Originally posted by jsmith8858The less your eyes need to process, the easier you can pick out things like join conditions and expressions, the easier it is to understand what you are working with.

The less your eyes have to jump around the code to figure out what is going on, the less likely you are to make an error.

quote:
Originally posted by jsmith8858I will ask again, show me an example where you can demonstrate that a complicated SELECT with short, concise and meaningful aliases is *harder* to read and work with rather than one with long table names repeated over and over.

Your example above is fine, for the reasons that I gave.

quote:
Originally posted by jsmith8858As for my analogies, they all hold. My point isn't about using fully qualified object references or not, it is about how we use SHORT and CONCISE labels to reference things in programming that we need to refer to over and over ALL THE TIME. Whether it is a class library or a long tablename or a fully qualified object in a hierarchy or something else entirely, it is easier for a programmer to work with short, meaningful abbreviations rather than long, verbose descriptions of things, by using local variables or local aliases or whatever the language you are using allows. It's a good programming practice to follow to make things easier and simpler and shorter as long as things are also still efficient and clear.

Of course. Verbosity has no value for its own sake. What I am talking about is information content. An object name should be long enough to sufficiently describe its nature, and no more. Truncating the name to something shorter reduces the information content. That is a simple fact.

quote:
Originally posted by jsmith8858Do you name your tables like "CustomerNameAndNumberAndStatusAndType

Of course not. "Customer" sufficiently describes the content of the table. Let me ask you this: Why don't you name your table simply "C" rather than "Customer"?

quote:
Originally posted by jsmith8858I respect your opinion if you personally feel that aliases are not your personal thing, but to suggest that in general they should be avoided and are only used by people who don't like to type or who are lazy is completely wrong.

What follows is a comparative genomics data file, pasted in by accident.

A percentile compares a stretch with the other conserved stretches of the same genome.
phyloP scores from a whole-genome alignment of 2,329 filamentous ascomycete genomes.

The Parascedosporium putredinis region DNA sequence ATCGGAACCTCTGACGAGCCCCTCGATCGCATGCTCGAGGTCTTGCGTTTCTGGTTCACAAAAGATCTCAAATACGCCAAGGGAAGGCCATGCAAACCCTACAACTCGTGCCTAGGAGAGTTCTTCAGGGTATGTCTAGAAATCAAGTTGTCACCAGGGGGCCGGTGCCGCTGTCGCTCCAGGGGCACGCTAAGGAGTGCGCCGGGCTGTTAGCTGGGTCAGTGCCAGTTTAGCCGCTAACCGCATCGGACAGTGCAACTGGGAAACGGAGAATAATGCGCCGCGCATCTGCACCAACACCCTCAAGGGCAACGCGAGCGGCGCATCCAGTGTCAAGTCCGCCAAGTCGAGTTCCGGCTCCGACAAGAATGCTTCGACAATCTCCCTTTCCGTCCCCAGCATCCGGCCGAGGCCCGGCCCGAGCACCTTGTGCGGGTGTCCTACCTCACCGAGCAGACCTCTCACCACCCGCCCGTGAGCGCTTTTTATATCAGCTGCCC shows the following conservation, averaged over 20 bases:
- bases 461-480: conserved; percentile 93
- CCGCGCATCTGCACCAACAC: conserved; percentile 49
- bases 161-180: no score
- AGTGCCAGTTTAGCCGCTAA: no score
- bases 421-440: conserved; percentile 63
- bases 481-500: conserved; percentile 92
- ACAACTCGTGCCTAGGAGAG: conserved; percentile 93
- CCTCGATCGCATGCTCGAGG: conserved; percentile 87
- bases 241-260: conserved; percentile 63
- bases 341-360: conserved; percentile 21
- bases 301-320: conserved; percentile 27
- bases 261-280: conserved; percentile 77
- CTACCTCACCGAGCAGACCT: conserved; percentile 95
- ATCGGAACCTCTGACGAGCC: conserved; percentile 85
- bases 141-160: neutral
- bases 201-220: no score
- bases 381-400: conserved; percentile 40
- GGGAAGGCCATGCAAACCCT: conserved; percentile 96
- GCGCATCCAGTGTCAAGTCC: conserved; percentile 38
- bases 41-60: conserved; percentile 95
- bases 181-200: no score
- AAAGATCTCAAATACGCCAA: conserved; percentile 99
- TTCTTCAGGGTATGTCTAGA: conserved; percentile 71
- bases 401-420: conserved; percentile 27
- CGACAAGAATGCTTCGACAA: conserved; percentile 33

I was responding to this general statement:
quote:
Originally posted by AndrewMurphy

but the one who says "aliases improve readability"...wins that other arguement!!!


I happen to disagree with that statement, and I did not feel like letting it go unchallenged in a forum where it would be seen by new SQL developers who might take it as gospel. To date, nobody has given me a good argument for the gratuitous use of aliases.
I completely agree with jezemine's quote of Einstein "Make everything as simple as possible, but not simpler." Unnecessary use of aliases violates this principle.

quote:
Originally posted by jezemineblindman: what do you do when you need to do a self join? I guess you have to use aliases then. Customers1 and Customers2 in that case? and do you really fully qualify classes in java/.net code? you must have a wide monitor!
You have not been reading my posts very carefully.

quote:
Originally posted by X002548

No, he doesn't have a point, and where you actually attacking is credibility? I don't think so, in any case, as I pointed out earlier, this has always been a topic of debate with the blind dude, of which I think he is incorrect...

Go ahead and disagree with me, but yes I do have a point which I have explained several times. I have given a very simple and logical reason for my coding style, which I have employed succesfully on extremly complex SQL statements for more than a decade now. Nobody has given me a similiarly simple and logical reason for the use of aliases except that it reduces the number of ascii characters in a statement. Brevity is desirable, but it is NOT the goal.

jsmith, I appreciate your willingness to discuss this in a rational manner. I'm looking for concrete benefits to throwing aliases on every table in a statement. Maybe this would be better as a new thread?

e4 d5 xd5 Nf6
Go to Top of Page

jsmith8858
Dr. Cross Join

USA
7423 Posts

Posted - 03/28/2007 :  13:38:57  Show Profile  Visit jsmith8858's Homepage  Reply with Quote